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Gayle in MD
09-22-2011, 12:35 PM
One hundred and thirty-nine countries worldwide have abolished the Death Penalty.

Camron Todd Willingham was convicted of killing his own children, in Texas, and was put on governor Perry's watch, before he was executed.

This was an arsen case, alledgedly, and the arsen science used was deemed faulty, thus consensus developed, by numerous forensic experts, who then came to the conclusion, that Willingham was innocent.

Perry refused to extend the man's life, long enough to revisit the case, just as this Georgia governor has done.

In texas, due to this latest execution in Georgia, of Troy Davis, and after a huge consensus of outrage over the impending execution of the Georgia man, there may be an adjudication, where the legal system says, that willingham, of Texas, was innocent, and then, Perry will have to answer for it.

I hope Perry is questioned tonight, about extending a person's life, long enough to revisit the facts, the forensics and presentation of a murder case, when the Death Penalty, is at hand, and when there exists a consensus of opinion among the legal community, and a number of Penal officials within the legal community, of innocence.

There can be only one reason to deny a possibly innocent person, an extention, when there is a consensus of innocence, IMO, and that would be a refusal to admit to mistakes, or to corruption, on the part of those involved in the legal community.

And what could possibly be justification for the Robert's Supreme Court, to deny an extension?

Isn't saving innocnet lives, part of the so called, pro life, philosophy?

G.

cushioncrawler
09-22-2011, 03:44 PM
Willingham might hav been innocent, but the court case woz badly flawed. Probly likewize Davis.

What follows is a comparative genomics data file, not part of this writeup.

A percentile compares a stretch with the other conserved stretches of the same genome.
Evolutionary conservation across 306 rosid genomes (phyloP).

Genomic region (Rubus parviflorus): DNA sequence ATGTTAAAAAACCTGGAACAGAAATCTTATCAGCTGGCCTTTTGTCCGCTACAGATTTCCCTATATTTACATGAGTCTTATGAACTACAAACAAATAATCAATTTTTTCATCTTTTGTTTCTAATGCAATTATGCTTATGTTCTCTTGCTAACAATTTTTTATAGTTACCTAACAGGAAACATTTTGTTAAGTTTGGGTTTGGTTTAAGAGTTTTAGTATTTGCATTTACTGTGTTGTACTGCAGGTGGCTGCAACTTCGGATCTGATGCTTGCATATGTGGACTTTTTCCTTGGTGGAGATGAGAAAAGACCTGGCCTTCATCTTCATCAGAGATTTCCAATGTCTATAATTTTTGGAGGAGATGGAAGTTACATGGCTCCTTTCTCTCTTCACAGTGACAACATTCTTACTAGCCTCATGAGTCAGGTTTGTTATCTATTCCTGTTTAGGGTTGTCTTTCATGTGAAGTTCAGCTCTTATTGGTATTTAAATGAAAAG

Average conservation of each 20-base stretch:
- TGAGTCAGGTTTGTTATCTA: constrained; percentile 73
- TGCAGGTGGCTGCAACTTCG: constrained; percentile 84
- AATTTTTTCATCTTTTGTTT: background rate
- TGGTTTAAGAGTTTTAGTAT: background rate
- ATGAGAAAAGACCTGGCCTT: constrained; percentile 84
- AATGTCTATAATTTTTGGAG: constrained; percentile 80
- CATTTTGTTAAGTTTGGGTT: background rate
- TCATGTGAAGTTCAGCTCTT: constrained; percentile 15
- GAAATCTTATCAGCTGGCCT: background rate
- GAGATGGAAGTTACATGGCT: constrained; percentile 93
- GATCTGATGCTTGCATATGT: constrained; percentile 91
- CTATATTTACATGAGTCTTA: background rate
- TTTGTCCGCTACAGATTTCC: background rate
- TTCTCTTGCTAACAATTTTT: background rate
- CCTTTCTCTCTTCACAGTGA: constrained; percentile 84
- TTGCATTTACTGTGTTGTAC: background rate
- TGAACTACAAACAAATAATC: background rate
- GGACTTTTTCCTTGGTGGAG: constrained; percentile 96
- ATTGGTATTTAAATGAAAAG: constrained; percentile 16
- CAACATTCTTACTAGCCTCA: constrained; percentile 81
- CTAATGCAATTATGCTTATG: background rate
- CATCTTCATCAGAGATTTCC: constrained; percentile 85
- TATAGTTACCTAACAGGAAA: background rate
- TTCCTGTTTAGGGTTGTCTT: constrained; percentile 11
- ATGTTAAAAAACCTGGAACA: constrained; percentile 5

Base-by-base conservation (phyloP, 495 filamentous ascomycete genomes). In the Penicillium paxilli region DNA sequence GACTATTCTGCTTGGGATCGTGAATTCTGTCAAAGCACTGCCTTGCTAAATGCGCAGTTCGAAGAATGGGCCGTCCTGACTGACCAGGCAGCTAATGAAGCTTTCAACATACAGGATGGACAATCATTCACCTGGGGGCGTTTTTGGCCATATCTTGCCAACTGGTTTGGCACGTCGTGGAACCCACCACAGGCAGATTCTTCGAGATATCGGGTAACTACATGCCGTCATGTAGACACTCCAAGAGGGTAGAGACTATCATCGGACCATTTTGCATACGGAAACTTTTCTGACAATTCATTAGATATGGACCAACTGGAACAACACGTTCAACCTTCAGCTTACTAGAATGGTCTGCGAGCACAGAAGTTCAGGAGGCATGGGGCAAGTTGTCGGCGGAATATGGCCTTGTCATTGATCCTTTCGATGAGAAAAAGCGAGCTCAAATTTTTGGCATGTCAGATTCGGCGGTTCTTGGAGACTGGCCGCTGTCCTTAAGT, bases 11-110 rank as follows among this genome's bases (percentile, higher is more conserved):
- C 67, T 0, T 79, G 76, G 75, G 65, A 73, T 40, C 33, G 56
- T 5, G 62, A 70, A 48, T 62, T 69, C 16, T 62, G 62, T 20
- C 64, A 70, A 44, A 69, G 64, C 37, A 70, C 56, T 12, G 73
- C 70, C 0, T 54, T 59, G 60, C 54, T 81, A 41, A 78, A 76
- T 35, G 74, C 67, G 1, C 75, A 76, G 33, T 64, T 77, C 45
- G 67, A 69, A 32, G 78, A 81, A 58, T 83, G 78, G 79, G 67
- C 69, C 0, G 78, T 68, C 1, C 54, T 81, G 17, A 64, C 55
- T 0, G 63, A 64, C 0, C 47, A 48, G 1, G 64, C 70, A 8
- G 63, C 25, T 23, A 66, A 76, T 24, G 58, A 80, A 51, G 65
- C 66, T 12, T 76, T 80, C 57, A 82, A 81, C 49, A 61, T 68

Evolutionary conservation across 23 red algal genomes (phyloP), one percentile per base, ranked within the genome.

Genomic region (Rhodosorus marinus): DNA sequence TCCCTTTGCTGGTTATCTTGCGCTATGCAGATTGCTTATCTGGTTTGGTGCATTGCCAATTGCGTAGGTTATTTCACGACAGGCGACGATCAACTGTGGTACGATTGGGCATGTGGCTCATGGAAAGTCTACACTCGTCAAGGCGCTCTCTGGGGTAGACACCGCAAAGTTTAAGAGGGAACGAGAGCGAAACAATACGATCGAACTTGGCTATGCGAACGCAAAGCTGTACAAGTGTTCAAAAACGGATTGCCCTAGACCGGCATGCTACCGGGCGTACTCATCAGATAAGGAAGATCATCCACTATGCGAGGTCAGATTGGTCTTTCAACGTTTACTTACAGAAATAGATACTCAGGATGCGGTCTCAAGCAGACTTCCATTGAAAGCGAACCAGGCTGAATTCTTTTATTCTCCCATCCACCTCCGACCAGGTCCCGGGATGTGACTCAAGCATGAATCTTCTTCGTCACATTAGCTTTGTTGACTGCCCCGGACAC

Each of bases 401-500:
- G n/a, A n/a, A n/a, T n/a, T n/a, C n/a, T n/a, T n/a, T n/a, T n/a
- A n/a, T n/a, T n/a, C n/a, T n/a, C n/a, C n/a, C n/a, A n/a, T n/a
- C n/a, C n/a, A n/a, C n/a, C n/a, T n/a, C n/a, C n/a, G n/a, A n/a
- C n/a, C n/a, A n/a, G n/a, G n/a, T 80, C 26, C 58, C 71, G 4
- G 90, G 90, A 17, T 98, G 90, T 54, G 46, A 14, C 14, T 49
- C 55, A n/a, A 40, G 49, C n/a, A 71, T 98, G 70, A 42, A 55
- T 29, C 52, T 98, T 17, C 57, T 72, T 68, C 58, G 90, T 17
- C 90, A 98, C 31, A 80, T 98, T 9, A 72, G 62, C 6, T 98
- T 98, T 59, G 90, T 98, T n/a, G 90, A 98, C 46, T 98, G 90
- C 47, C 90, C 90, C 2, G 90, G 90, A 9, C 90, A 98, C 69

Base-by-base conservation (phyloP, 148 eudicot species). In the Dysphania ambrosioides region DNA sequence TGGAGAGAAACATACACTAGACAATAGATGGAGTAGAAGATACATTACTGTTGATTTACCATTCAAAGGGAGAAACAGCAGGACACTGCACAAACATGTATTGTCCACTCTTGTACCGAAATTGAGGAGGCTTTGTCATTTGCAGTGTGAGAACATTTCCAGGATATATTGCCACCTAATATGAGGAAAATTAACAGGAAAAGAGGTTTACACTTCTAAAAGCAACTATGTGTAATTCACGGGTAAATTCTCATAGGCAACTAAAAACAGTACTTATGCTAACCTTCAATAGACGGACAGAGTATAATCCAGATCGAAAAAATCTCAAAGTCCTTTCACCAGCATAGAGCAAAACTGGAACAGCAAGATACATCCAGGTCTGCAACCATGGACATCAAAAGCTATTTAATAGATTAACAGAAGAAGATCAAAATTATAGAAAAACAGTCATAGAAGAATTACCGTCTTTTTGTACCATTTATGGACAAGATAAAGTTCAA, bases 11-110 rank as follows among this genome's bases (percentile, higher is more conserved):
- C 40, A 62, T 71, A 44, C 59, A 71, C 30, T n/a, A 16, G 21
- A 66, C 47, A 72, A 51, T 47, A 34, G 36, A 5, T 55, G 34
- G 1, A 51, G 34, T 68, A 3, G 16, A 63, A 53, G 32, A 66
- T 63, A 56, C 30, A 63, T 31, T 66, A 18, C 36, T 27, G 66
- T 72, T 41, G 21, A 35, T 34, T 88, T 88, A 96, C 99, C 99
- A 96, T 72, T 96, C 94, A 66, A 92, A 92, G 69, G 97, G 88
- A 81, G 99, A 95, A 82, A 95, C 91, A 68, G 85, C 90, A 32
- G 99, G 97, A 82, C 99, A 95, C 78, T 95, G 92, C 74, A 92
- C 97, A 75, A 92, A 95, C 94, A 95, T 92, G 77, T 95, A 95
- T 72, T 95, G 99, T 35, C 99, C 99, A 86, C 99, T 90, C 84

I beleev in the death penalty, in fakt i would extend the death penalty. The death penalty shood be applyd to publik officials who do very bad things.

But the main trouble iz that police etc sometimes lie. Forensic experts sometimes lie, or make errors. And u karnt trust eyewitness identifycations of suspects. And confessions shood not be trusted.
mac.

Sid_Vicious
09-22-2011, 05:13 PM
<div class="ubbcode-block"><div class="ubbcode-header">Originally Posted By: cushioncrawler</div><div class="ubbcode-body">Willingham might hav been innocent, but the court case woz badly flawed. Probly likewize Davis.

I beleev in the death penalty, in fakt i would extend the death penalty. The death penalty shood be applyd to publik officials who do very bad things.

But the main trouble iz that police etc sometimes lie. Forensic experts sometimes lie, or make errors. And u karnt trust eyewitness identifycations of suspects. And confessions shood not be trusted.
mac. </div></div>

"The death penalty shood be applyd to publik officials who do very bad things."

Exactly...like Bush for treason. I am not FN joking at all...sid

Soflasnapper
09-22-2011, 05:32 PM
According to "The Effective Death Penalty Act," signed into law by Bill Clinton, it is far more important to shorten the due process into a set number of allowable habeas corpus appeals than to prevent the execution of even a provably innocent condemned man.

Sad but true.

Gayle in MD
09-23-2011, 07:55 AM
<div class="ubbcode-block"><div class="ubbcode-header">Originally Posted By: Soflasnapper</div><div class="ubbcode-body">According to "The Effective Death Penalty Act," signed into law by Bill Clinton, it is far more important to shorten the due process into a set number of allowable habeas corpus appeals than to prevent the execution of even a provably innocent condemned man.

Sad but true. </div></div>

It's worse than sad, IMO, it's totally wrong.

IMO, every opportunity should be allowed, when there is a consensus, among experts, in the forensic and legal community, and among jurors, that there has been a miscarriage of justice.